family types and the selection for nepotistic altruism

it finally clicked in my head while thinking about polygamy what the importance of family types — nuclear vs. extended, etc. — might be in the selection for altruistic behavioral traits, especially nepotistic altruism or clannishness. i should’ve thought through polygamy sooner instead of putting it off, but hey — procrastination is heritable, too, so in the words of h. solo, it’s not my fault! (~_^)

the logic of the mating patterns/inbreeding-outbreeding theory goes that, given the right set of circumstances (i.e. certain sorts of social environments), selection for nepotistic altruism/clannishness ought to go quicker or be amplified by inbreeding (close cousin marriage or uncle-niece marriage) simply because there will be more copies of any nepotistic altruism genes (alleles) that happen to arise floating around in kin groups. in other words, inbreeding should facilitate the selection for clannishness…if clannish behaviors are being selected for in a population.

the thing is, though: the individuals carrying certain versions (alleles) of nepotistic altruism genes need to direct their nepotistic behaviors towards other individuals carrying those same alleles, otherwise their actions will be for naught. (yeah. kin selection.) if they direct their nepotistic actions towards people who don’t share the same alleles, then the actions will be “wasted” and the behavioral traits won’t be selected for — or at least not very strongly — and they might fizzle out altogether.

let’s take an imaginary society as an example: say everyone in our pretend population always marries their first cousins. their father’s brother’s daughters (fbd) even, so that we get a lot of double-first cousin marriage. h*ck! let’s throw in some uncle-niece marriages on top of it all. the inbreeding coefficients in such a society would be very high, and if clannishness was being selected for in our highly inbred population, the selection ought to move pretty quickly.

but suppose we separated all the kids at birth from their biological families and set them out for adoption by unrelated individuals — people with whom they likely did not share the same nepotistic altruism alleles. think: the janissary system, only on a population-wide scale. if we did that, there should be virtually no selection for clannishness despite all the inbreeding since pretty much no one’s nepotistic behaviors would be directed towards other individuals with the same nepotistic altruism genes. in this case, kin selection would just not be happening.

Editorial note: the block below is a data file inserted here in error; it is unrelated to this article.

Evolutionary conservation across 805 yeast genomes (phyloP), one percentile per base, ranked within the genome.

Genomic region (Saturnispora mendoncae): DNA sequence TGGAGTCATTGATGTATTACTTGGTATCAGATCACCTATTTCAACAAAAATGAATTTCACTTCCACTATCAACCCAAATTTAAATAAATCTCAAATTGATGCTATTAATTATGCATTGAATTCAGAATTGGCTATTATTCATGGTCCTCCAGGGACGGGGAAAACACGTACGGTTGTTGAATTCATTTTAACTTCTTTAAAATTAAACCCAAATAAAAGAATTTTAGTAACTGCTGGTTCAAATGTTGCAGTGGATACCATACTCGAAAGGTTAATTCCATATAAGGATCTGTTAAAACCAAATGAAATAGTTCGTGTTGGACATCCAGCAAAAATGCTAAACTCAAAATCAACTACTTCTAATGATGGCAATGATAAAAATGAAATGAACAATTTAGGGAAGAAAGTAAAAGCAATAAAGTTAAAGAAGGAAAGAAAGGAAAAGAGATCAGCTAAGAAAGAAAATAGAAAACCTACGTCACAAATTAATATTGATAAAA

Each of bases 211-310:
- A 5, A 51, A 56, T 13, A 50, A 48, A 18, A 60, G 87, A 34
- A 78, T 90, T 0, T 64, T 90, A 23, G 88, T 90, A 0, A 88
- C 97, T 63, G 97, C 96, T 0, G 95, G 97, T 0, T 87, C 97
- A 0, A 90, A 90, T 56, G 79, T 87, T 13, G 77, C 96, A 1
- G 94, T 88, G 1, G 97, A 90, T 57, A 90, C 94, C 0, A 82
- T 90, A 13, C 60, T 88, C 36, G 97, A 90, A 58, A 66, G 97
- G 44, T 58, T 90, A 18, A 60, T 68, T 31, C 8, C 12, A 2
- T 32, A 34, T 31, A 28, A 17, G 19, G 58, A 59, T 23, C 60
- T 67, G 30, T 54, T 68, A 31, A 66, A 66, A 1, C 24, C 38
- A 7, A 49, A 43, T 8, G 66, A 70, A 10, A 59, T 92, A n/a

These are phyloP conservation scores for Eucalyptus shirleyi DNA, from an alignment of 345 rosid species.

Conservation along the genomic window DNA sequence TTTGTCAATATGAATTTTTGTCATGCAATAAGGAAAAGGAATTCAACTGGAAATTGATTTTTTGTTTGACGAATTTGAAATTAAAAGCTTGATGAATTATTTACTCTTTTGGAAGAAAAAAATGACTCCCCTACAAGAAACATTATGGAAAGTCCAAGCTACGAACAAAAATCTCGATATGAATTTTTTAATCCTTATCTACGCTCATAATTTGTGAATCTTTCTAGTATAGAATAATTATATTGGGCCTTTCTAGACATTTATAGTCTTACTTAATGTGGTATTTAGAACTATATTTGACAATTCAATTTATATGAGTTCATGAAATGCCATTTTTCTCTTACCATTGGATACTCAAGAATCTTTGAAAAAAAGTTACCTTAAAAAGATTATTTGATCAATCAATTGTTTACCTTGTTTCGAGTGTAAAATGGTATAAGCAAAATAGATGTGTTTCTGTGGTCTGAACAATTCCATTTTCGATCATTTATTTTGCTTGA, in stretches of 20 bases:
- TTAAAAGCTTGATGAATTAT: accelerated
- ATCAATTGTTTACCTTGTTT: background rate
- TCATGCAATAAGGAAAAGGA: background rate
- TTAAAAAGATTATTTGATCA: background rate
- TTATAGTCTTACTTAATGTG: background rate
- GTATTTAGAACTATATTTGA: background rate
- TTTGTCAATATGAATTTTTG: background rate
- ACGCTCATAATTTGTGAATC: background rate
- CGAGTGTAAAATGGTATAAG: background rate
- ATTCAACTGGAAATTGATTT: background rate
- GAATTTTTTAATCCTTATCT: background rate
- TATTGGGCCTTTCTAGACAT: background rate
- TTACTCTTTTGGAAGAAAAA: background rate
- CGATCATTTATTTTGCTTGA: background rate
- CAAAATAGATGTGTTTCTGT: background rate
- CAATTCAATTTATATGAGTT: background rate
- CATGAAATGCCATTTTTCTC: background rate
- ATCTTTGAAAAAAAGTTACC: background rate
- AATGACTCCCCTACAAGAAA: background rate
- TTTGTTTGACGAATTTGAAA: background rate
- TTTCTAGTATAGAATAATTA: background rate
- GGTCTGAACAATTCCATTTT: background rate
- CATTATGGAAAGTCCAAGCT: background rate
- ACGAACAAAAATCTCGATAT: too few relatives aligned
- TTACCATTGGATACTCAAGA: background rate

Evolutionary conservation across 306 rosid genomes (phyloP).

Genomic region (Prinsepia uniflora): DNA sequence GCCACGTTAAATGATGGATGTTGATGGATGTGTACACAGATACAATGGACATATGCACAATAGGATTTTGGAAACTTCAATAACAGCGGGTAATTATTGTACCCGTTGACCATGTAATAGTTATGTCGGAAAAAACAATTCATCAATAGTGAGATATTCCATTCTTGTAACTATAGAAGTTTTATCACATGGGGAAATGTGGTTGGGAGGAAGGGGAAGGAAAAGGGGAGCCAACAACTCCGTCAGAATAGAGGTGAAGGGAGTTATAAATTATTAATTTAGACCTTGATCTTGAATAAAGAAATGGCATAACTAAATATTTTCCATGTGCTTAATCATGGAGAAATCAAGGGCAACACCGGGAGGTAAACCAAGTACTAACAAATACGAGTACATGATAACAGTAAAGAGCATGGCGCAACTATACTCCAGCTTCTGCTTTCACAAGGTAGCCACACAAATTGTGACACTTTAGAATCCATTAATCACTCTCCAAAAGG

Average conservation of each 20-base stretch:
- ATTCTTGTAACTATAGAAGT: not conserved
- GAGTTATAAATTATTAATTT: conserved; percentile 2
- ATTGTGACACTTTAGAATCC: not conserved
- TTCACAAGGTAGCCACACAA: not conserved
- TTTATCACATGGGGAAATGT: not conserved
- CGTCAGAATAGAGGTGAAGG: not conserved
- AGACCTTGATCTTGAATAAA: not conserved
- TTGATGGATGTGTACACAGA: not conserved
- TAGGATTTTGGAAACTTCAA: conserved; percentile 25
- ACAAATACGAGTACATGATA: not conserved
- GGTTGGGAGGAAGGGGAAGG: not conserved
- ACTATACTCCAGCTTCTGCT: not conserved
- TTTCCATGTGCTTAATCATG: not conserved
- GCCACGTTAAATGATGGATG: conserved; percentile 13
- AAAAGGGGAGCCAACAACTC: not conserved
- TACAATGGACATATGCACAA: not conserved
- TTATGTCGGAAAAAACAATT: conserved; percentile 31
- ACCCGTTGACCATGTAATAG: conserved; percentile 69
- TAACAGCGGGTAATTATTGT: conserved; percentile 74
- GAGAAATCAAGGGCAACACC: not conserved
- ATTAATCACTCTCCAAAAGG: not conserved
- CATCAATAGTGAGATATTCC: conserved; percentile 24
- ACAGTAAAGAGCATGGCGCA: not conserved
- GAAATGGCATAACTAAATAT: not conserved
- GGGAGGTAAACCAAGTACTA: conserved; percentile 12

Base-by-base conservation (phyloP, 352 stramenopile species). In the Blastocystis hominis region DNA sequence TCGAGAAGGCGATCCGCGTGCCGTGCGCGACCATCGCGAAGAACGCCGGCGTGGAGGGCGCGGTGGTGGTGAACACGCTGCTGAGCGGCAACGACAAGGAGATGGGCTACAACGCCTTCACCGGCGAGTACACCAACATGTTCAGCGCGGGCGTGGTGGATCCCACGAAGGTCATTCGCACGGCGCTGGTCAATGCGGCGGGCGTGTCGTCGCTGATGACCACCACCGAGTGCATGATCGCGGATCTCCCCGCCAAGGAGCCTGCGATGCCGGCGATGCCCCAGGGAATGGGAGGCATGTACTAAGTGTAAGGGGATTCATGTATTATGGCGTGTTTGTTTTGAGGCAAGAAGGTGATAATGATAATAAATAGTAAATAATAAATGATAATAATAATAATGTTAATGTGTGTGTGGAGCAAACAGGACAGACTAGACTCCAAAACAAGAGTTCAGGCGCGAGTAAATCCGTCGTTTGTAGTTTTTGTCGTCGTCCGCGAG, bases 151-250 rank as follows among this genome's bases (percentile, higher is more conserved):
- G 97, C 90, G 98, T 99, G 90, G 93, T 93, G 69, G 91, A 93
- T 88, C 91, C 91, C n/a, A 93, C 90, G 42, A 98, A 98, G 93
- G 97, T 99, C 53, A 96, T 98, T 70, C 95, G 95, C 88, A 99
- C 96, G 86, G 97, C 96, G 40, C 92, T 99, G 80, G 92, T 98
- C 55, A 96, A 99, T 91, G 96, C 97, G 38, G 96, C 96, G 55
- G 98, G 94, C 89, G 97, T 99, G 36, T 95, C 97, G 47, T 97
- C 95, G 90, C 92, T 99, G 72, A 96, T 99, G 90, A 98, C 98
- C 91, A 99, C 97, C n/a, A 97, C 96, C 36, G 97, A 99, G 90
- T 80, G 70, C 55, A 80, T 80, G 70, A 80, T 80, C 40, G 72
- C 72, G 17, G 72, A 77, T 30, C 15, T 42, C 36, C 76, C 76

such a society does not exist, and i don’t think ever has. but there are societies out there with certain family types — namely nuclear families (or even post-nuclear family societies!) — which ought to have a similar dampening effect on any selection for clannishness.

northwestern “core” europe has had very low cousin marriage rates since around the 800s-1000s, but it has also, thanks to manorialism, had nuclear families of one form or another (absolute or stem) since the early medieval period — nuclear families are recorded in some of the earliest manor property records in the first part of the ninth century from northeastern france [see mitterauer, pg. 59]. on the other hand, eastern europeans, like the russians and greeks, while they also seem to have avoided very close cousin marriage for several hundreds of years (which is not as long as northwestern europeans, but is quite a while), have tended to live in extended family groupings. you would think that nepotistic altruism could be selected for, or maintained more readily, in populations where extended family members lived together and interacted with one another on a more regular basis than in societies of nuclear family members where individuals interact more with non-kin. societies comprised of nuclear families are more like my hypothetical janissary society above where the altruism genes that might’ve been selected for via kin selection instead fade away in the wash.